As a leader your use of words is by far the most influential tool you have for controlling and influencing those you lead. Your words define the culture of the organization. The question is not whether your organization has a culture, but what kind of culture you have created or are creating?
Let us look at some ways in which your words help create the culture of your organization.
Respect and value for every person. If people are treated with respect and are valued by you as their leader, that will eventually become part of the culture of the organization. Words such as, please, thank you, you are welcome, I appreciate what you do around here, if used frequently by you, the leader, to those you lead, will eventually be modeled by your followers. In the same way if you tolerate or engage in disrespecting and devaluing of others, that is what will take hold in your organization.
Trust. Trust in your organization is determined largely by how trusting you are with those you lead. If you are consistently second guessing, or do not think people can get things done without being micromanaged, then the trust level will be very low. And a lot of that mistrust is created by the way you speak to your followers.
Another way you build trust is to be a leader who keeps your word. Follow through on promises.
Giving and receiving feedback. This sets the tone for how open your followers are going to be with you and each other when it comes to giving honest feedback on issues in the organization. If you are the kind of leader who is always right and never open to correction by or suggestions from your followers, then be assured that this will be reflected throughout the organization. On the other hand when you invite those you lead to give you feedback, openness and honesty will be encouraged throughout the organization. How often do you say – and really mean – things such as the following?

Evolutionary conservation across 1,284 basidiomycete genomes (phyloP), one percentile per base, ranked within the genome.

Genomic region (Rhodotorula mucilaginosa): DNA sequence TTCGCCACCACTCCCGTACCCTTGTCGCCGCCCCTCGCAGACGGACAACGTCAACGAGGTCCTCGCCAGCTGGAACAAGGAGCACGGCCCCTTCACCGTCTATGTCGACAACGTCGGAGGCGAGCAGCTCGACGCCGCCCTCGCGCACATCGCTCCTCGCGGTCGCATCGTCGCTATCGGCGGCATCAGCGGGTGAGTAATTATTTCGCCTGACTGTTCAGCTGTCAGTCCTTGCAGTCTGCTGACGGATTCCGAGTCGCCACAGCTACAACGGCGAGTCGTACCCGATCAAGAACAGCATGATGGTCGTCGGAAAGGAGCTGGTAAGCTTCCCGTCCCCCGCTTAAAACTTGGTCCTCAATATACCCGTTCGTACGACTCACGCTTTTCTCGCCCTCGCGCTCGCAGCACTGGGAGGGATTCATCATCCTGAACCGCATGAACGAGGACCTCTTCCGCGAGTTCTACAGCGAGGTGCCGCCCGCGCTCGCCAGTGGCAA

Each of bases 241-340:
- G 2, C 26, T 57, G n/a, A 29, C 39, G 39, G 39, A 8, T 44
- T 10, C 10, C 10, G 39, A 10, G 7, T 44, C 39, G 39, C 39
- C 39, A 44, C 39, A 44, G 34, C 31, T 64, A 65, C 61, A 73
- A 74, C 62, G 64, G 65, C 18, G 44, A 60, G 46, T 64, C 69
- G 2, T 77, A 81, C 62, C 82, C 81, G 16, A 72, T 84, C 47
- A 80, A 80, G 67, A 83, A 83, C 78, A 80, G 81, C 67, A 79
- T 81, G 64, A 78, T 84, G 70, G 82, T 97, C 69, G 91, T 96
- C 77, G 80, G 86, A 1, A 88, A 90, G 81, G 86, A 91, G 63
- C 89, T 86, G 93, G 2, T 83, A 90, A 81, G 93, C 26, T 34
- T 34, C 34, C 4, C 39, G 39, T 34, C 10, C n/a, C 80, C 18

“I am open to hear what you have to say.”
“I am open to some guidance here.”
“Does anyone have some ideas to make this better or a better idea altogether?”
Unity and team spirit. Millions are spent annually to develop and create unity and team spirit in organizations. Too often the training is short lived because some leaders, while claiming to want unity and team spirit, use words which indicate otherwise. When leaders consistently use words such as you, them, they and you people to refer those they lead, and words such as me and mine, those words do not convey unity or team spirit. You must be intentional in using collective words such as, us, we and ours for your followers to feel they are part of the team. Some leaders are good at using collective pronouns when talking about success but revert to you, them and you people when dealing with failures and challenges. Greater unity and team spirit are facilitated by well-chosen words.
The culture you find at work each day is the one you as leader have created or are creating. Do you have the kind of culture that attracts people to want to work for you? Do a culture check-up on the organization by asking about such things as trust, team spirit, giving and receiving feedback and the value of the person.
A healthy culture makes for a healthy workplace, and a healthy workplace makes for a productive workplace.
If you would like help in achieving your goals as a leader or in any area of your life, call us at 208-880-0307 or email us at firstname.lastname@example.org to schedule a complimentary coaching session. To read Errol’s other posts, visit Christ-Centered Life Coaching.